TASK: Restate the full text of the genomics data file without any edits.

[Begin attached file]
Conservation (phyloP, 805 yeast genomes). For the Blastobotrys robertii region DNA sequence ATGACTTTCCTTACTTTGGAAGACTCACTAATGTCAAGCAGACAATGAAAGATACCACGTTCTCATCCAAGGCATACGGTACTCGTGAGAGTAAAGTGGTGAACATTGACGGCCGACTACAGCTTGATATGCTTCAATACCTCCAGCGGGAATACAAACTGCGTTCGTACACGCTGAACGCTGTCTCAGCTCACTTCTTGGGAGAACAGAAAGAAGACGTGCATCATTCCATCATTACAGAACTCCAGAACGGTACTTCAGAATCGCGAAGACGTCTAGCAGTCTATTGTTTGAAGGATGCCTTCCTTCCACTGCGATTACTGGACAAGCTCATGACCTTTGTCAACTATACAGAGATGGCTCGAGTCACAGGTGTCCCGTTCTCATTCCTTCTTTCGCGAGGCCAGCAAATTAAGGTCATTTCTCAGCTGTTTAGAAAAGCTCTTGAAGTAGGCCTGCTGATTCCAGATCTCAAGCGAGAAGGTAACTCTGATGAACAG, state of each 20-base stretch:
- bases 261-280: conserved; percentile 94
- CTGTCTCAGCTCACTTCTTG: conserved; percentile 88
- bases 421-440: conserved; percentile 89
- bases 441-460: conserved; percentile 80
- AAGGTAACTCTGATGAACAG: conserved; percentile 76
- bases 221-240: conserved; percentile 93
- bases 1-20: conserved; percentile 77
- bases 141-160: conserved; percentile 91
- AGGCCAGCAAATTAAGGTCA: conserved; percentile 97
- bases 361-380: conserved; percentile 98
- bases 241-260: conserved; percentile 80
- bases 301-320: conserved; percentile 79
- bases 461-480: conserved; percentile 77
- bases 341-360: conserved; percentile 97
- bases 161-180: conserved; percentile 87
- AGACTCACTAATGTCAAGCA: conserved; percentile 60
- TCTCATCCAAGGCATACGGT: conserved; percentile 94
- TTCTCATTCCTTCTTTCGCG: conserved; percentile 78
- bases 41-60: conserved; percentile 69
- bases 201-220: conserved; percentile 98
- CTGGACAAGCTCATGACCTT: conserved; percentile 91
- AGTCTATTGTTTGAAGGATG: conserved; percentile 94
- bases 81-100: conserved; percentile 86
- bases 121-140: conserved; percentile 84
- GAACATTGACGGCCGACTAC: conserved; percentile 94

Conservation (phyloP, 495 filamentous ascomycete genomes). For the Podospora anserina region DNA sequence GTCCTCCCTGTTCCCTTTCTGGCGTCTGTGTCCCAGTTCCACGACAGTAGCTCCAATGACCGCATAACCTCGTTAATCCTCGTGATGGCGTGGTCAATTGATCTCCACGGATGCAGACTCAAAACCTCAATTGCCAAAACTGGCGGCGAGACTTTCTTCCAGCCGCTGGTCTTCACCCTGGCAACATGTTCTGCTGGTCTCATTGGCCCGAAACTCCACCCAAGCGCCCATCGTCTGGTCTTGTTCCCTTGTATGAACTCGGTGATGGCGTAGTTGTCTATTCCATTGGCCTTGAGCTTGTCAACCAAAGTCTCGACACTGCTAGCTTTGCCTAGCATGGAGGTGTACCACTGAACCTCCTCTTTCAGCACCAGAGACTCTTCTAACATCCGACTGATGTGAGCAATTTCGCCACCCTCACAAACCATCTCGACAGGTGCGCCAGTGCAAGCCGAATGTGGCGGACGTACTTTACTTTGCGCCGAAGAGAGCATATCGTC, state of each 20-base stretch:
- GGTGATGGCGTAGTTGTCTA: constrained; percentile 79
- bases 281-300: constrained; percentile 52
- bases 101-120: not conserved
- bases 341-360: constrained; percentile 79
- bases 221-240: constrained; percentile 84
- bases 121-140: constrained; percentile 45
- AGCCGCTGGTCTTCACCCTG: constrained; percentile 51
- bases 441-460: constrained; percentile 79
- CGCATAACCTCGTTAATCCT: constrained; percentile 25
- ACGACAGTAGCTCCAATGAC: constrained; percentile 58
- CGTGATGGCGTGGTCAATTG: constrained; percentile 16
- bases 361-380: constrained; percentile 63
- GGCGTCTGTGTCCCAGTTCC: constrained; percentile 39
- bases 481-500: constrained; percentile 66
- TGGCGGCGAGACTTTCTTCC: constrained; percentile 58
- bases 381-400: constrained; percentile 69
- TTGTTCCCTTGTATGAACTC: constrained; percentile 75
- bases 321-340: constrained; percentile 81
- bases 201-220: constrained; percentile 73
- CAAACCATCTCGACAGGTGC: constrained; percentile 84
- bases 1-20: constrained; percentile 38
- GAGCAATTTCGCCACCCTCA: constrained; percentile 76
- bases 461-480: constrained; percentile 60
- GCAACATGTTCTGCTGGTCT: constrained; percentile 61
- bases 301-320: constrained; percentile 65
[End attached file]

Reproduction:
Conservation (phyloP, 805 yeast genomes). For the Blastobotrys robertii region DNA sequence ATGACTTTCCTTACTTTGGAAGACTCACTAATGTCAAGCAGACAATGAAAGATACCACGTTCTCATCCAAGGCATACGGTACTCGTGAGAGTAAAGTGGTGAACATTGACGGCCGACTACAGCTTGATATGCTTCAATACCTCCAGCGGGAATACAAACTGCGTTCGTACACGCTGAACGCTGTCTCAGCTCACTTCTTGGGAGAACAGAAAGAAGACGTGCATCATTCCATCATTACAGAACTCCAGAACGGTACTTCAGAATCGCGAAGACGTCTAGCAGTCTATTGTTTGAAGGATGCCTTCCTTCCACTGCGATTACTGGACAAGCTCATGACCTTTGTCAACTATACAGAGATGGCTCGAGTCACAGGTGTCCCGTTCTCATTCCTTCTTTCGCGAGGCCAGCAAATTAAGGTCATTTCTCAGCTGTTTAGAAAAGCTCTTGAAGTAGGCCTGCTGATTCCAGATCTCAAGCGAGAAGGTAACTCTGATGAACAG, state of each 20-base stretch:
- bases 261-280: conserved; percentile 94
- CTGTCTCAGCTCACTTCTTG: conserved; percentile 88
- bases 421-440: conserved; percentile 89
- bases 441-460: conserved; percentile 80
- AAGGTAACTCTGATGAACAG: conserved; percentile 76
- bases 221-240: conserved; percentile 93
- bases 1-20: conserved; percentile 77
- bases 141-160: conserved; percentile 91
- AGGCCAGCAAATTAAGGTCA: conserved; percentile 97
- bases 361-380: conserved; percentile 98
- bases 241-260: conserved; percentile 80
- bases 301-320: conserved; percentile 79
- bases 461-480: conserved; percentile 77
- bases 341-360: conserved; percentile 97
- bases 161-180: conserved; percentile 87
- AGACTCACTAATGTCAAGCA: conserved; percentile 60
- TCTCATCCAAGGCATACGGT: conserved; percentile 94
- TTCTCATTCCTTCTTTCGCG: conserved; percentile 78
- bases 41-60: conserved; percentile 69
- bases 201-220: conserved; percentile 98
- CTGGACAAGCTCATGACCTT: conserved; percentile 91
- AGTCTATTGTTTGAAGGATG: conserved; percentile 94
- bases 81-100: conserved; percentile 86
- bases 121-140: conserved; percentile 84
- GAACATTGACGGCCGACTAC: conserved; percentile 94

Conservation (phyloP, 495 filamentous ascomycete genomes). For the Podospora anserina region DNA sequence GTCCTCCCTGTTCCCTTTCTGGCGTCTGTGTCCCAGTTCCACGACAGTAGCTCCAATGACCGCATAACCTCGTTAATCCTCGTGATGGCGTGGTCAATTGATCTCCACGGATGCAGACTCAAAACCTCAATTGCCAAAACTGGCGGCGAGACTTTCTTCCAGCCGCTGGTCTTCACCCTGGCAACATGTTCTGCTGGTCTCATTGGCCCGAAACTCCACCCAAGCGCCCATCGTCTGGTCTTGTTCCCTTGTATGAACTCGGTGATGGCGTAGTTGTCTATTCCATTGGCCTTGAGCTTGTCAACCAAAGTCTCGACACTGCTAGCTTTGCCTAGCATGGAGGTGTACCACTGAACCTCCTCTTTCAGCACCAGAGACTCTTCTAACATCCGACTGATGTGAGCAATTTCGCCACCCTCACAAACCATCTCGACAGGTGCGCCAGTGCAAGCCGAATGTGGCGGACGTACTTTACTTTGCGCCGAAGAGAGCATATCGTC, state of each 20-base stretch:
- GGTGATGGCGTAGTTGTCTA: constrained; percentile 79
- bases 281-300: constrained; percentile 52
- bases 101-120: not conserved
- bases 341-360: constrained; percentile 79
- bases 221-240: constrained; percentile 84
- bases 121-140: constrained; percentile 45
- AGCCGCTGGTCTTCACCCTG: constrained; percentile 51
- bases 441-460: constrained; percentile 79
- CGCATAACCTCGTTAATCCT: constrained; percentile 25
- ACGACAGTAGCTCCAATGAC: constrained; percentile 58
- CGTGATGGCGTGGTCAATTG: constrained; percentile 16
- bases 361-380: constrained; percentile 63
- GGCGTCTGTGTCCCAGTTCC: constrained; percentile 39
- bases 481-500: constrained; percentile 66
- TGGCGGCGAGACTTTCTTCC: constrained; percentile 58
- bases 381-400: constrained; percentile 69
- TTGTTCCCTTGTATGAACTC: constrained; percentile 75
- bases 321-340: constrained; percentile 81
- bases 201-220: constrained; percentile 73
- CAAACCATCTCGACAGGTGC: constrained; percentile 84
- bases 1-20: constrained; percentile 38
- GAGCAATTTCGCCACCCTCA: constrained; percentile 76
- bases 461-480: constrained; percentile 60
- GCAACATGTTCTGCTGGTCT: constrained; percentile 61
- bases 301-320: constrained; percentile 65